The program included talks by the fol-
lowing specialists from the Agricultural
Extension Service: "Looking Ahead to
Winter Feed Supplies," by J. Lee Smith,
Dist. Agent; "How to Establish and
Manage," J. R. Henderson, Extension
Agronomist; "Herd Management and
Milk Production," C. W. Reaves, Ex-
tension Dairyman; and "Supply and De-
mand for Feed," D. E. Timmons, Mar-
keting Specialist.

'Squire of Pensuko'
ERNEST GRAHAM of Pensuko (Hialeah)
has a new title, "The Squire of Pensuko."
which he says is better than that of
"Governor." It will be remembered that
Ernest, a past President of the Dairy In-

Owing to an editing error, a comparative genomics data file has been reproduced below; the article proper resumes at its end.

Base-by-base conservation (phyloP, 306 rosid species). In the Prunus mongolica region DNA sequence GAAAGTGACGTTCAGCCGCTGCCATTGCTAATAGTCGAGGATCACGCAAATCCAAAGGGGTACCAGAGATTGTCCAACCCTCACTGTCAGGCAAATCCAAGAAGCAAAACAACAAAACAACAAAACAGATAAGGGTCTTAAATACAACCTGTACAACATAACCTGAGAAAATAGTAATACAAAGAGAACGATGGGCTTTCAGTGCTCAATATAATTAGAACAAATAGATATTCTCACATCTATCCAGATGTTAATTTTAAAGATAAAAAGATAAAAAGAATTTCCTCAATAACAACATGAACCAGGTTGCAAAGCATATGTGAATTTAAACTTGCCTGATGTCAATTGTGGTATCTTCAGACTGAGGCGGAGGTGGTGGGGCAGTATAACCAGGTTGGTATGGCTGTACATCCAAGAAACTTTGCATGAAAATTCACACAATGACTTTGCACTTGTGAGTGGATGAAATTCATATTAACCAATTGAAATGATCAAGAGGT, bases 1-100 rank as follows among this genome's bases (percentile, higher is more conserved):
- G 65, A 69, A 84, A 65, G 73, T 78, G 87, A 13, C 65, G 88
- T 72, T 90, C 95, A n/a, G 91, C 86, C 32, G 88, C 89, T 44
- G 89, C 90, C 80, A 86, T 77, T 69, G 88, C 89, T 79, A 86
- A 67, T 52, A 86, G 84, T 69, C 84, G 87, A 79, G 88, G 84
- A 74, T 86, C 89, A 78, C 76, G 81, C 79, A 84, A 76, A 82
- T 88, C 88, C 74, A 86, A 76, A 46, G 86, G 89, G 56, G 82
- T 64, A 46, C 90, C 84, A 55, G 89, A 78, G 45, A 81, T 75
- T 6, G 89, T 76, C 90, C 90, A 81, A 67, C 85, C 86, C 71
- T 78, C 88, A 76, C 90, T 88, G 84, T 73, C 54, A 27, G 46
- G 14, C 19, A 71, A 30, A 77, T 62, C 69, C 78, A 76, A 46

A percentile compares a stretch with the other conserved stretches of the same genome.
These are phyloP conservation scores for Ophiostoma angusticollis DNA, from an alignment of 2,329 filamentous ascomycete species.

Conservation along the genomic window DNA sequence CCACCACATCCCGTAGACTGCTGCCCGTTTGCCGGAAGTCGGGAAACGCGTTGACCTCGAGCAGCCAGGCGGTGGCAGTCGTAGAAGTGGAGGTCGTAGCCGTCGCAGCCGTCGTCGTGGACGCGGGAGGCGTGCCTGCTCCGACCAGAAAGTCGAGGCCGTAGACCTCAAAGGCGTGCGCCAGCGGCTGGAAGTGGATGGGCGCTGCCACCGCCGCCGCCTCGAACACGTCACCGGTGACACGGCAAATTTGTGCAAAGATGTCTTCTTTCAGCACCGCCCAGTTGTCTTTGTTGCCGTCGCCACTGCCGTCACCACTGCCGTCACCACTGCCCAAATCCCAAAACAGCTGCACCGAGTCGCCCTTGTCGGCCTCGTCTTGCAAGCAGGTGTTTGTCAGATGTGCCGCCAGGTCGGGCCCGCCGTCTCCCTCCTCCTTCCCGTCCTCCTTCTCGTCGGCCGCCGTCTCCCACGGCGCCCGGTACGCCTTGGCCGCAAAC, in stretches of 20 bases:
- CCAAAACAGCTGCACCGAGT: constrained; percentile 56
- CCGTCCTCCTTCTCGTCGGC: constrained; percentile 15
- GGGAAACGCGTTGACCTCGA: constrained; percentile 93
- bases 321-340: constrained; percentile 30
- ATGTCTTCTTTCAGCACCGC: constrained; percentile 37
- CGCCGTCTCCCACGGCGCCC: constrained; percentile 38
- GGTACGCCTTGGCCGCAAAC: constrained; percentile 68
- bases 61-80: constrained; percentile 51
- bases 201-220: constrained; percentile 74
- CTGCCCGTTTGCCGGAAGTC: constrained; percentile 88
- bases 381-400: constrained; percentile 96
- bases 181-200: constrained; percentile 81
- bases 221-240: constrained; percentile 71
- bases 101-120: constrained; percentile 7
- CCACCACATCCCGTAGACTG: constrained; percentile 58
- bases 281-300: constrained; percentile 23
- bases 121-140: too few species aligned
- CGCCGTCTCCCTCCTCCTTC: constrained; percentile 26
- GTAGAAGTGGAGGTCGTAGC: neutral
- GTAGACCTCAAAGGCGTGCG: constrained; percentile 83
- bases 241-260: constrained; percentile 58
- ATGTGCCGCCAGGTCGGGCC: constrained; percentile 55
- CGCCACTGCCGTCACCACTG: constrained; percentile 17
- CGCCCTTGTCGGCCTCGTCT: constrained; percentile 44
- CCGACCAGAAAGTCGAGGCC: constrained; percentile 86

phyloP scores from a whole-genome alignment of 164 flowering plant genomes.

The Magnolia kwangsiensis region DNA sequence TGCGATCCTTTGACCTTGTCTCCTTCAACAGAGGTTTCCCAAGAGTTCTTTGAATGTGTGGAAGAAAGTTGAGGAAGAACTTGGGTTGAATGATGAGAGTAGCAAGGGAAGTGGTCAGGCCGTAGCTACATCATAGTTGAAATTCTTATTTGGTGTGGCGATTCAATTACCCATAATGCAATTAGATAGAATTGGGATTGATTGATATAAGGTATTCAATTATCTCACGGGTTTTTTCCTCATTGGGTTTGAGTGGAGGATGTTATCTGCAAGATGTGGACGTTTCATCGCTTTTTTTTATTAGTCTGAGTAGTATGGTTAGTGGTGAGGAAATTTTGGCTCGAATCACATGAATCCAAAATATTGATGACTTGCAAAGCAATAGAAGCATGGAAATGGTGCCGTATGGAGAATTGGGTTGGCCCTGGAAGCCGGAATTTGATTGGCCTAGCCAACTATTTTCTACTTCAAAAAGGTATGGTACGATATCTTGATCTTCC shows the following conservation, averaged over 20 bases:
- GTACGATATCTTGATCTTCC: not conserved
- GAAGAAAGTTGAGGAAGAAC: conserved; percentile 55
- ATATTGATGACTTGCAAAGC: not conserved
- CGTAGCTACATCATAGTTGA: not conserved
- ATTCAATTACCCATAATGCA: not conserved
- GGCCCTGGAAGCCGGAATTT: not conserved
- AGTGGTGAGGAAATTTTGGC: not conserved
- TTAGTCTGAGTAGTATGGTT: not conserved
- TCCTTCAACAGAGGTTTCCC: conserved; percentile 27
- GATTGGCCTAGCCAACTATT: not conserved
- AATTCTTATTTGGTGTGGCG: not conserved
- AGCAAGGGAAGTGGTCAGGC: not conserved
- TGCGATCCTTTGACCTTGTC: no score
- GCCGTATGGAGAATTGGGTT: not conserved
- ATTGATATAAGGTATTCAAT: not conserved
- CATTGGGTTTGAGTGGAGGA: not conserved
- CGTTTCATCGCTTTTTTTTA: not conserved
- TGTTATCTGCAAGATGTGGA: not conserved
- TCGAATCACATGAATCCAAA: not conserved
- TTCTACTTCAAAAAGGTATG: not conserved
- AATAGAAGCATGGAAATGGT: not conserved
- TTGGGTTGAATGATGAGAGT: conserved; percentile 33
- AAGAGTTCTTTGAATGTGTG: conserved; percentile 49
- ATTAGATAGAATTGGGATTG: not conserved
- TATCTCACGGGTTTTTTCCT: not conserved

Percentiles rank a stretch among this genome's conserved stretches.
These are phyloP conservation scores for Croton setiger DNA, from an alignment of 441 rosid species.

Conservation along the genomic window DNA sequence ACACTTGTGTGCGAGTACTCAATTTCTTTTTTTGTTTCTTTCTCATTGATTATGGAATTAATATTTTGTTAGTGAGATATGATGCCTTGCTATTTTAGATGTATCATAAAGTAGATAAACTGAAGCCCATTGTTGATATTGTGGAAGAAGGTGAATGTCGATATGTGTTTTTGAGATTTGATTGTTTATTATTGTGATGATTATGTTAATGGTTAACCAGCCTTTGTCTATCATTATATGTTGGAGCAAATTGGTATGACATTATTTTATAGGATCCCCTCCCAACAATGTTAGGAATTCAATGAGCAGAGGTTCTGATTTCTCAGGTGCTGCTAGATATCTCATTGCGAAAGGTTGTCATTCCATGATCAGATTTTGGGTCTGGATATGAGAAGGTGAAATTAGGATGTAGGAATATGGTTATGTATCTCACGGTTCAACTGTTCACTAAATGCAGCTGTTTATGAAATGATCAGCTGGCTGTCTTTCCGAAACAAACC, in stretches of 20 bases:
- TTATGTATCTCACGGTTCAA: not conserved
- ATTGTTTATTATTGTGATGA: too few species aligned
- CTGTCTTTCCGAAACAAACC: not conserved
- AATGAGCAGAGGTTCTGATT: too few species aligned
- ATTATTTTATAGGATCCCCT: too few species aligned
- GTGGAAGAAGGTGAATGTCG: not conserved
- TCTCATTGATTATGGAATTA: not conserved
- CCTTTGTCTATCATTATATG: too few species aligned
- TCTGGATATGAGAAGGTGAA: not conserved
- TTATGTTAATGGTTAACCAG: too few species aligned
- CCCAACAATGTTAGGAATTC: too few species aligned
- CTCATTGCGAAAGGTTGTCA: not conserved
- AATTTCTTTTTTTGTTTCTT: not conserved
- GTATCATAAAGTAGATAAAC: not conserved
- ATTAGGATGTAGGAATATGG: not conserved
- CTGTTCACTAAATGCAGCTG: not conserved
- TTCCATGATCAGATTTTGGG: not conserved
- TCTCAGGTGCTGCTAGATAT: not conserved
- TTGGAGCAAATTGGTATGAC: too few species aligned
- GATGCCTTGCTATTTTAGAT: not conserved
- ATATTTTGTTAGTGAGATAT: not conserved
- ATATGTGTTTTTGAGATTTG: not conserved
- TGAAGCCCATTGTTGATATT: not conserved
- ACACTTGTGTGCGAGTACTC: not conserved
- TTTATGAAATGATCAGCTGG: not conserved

dustry Association, and two-term State
Senator from Miami, was near-successful
candidate for Governor at the time of the
election of Governor Millard Caldwell.
The editor of the Orlando Sentinel
has made up such a neat story about
Ernest Graham, which re entitled "The
Squire of Pensuko," that the Dairy News
considers it worthy of reprinting. See
it in the "June Dairy News."

Mr. Harry Benson Dies
THE RECENT sudden passing of Harry Ben-
son, Boynton Beach, came as a shock to
his many friends throughout Florida.
Harry Benson was interested and active
on behalf of the welfare of the Florida
Dairy Industry and at the time of his
death, had a reservation for attendance
at the Association's meeting to be held
but a few days later. His long service
and devotion to the Industry in which he
spent most of his life was recognized
and appreciated by all who knew him.

Price Stabilization Parley